The largest proportions of modifiable risk for diabetes in this study were contributed by high BMI and high waist circumference, which coincides with high prevalence of sedentary lifestyle. The FINDRISC validation study indicates that increased waist circumference and BMI significantly increases type two diabetes risk [34]. A prior study found a high prevalence of central obesity among immigrants, which is independently associated with six or more years of being in the host country [22]. A prior study in Oslo suggested that the BMI change over time may be due to the limited access to a tailored physical exercise structure and, most importantly, a lack of proper health information to help them acquire adequate physical exercise [28]. The increased risk of diabetes with increased BMI and WC, which is found by this study, coincides with the fact that 86% of the participants in the study do not engage in physical activity. This finding is supported by previous research on Somali immigrants in New Zealand and Norway, which found an increased frequency of obesity, with the reason being a decrease in physical activity (PA) after immigration [22, 39]. Our finding also concurs with a prior study, which found an association between diabetes and obesity among African diaspora, which was explained by decreased levels of physical activity [5]. According to the latest WHO statistics (2008), obesity is rare in Somalia; approximately 3.1% of women and 6.4% of men were obese in 2008 [43]. Similarly, Somalia has the lowest prevalence of diabetes in Arab League countries [23]. Thus, the finding of this study is inconsistent with other studies reporting that migration per se increases the risk of developing T2D [44]. One way to tackle Somali women’s risk for diabetes when they come to Norway would be to empower Somali women through knowledge about the risk factors for T2D, in addition to the provision of tailored preventive health services throughout the duration of their stay in Norway.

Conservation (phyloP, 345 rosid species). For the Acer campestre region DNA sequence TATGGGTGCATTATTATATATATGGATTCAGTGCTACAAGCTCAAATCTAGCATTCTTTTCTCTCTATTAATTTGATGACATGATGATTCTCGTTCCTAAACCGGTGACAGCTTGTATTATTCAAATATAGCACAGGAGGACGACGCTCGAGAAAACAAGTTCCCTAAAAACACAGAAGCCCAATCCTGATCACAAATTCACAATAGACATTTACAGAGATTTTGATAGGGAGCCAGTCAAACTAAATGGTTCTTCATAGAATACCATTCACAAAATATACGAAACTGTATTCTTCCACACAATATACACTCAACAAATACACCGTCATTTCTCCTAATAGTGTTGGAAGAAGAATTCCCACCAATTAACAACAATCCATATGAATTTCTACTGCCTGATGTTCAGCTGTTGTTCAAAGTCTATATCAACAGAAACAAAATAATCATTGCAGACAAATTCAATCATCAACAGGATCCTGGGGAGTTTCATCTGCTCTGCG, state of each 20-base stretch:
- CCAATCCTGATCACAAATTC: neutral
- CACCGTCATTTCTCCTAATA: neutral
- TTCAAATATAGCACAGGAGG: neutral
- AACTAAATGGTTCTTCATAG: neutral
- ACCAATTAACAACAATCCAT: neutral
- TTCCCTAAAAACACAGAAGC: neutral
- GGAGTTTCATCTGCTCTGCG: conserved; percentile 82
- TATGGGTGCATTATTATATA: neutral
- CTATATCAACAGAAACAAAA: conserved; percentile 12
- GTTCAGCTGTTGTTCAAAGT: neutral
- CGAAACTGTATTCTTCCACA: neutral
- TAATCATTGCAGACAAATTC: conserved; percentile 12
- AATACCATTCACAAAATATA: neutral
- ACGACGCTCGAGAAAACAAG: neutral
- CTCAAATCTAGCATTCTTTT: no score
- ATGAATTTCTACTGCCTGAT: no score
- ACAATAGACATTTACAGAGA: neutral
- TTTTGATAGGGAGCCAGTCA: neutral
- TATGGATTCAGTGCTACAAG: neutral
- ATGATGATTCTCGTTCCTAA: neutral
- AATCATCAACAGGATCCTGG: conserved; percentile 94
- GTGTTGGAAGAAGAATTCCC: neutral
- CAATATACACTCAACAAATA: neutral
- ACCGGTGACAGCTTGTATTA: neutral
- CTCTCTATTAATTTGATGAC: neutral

The result shows that consumption of fruits and vegetables did not show an association with diabetes risks. In the FINDRISC validation study by Lindström and Tuomilehto, the consumption of fruits and vegetables contributed little to the prediction of diabetes risk, but they still included it into the model to emphasize the importance of diet in T2D prevention [34]. The finding that the risk for diabetes was not associated with diet, which is found by our study, is consistent with a recent study in Sweden that found that sociodemographic factors are more important in a higher BMI among Somali women than diet [45]. Nonetheless, 50% of the participants in this study had a lower intake of fruits and vegetables. A lower intake of fruits and vegetables and high intake of meat and eggs were associated with being overweight and obese among Somali refugees in the US [46]. Similarly, uncertainty about what constituted a healthy diet, as well as a desire for education on nutrition, was reported from Somalis in the UK [47]. Therefore, an increased awareness of the association between an unhealthy diet and diabetes is vital for Somali women in Norway, as is increasing their knowledge of the available healthy diet that they may not be familiar with.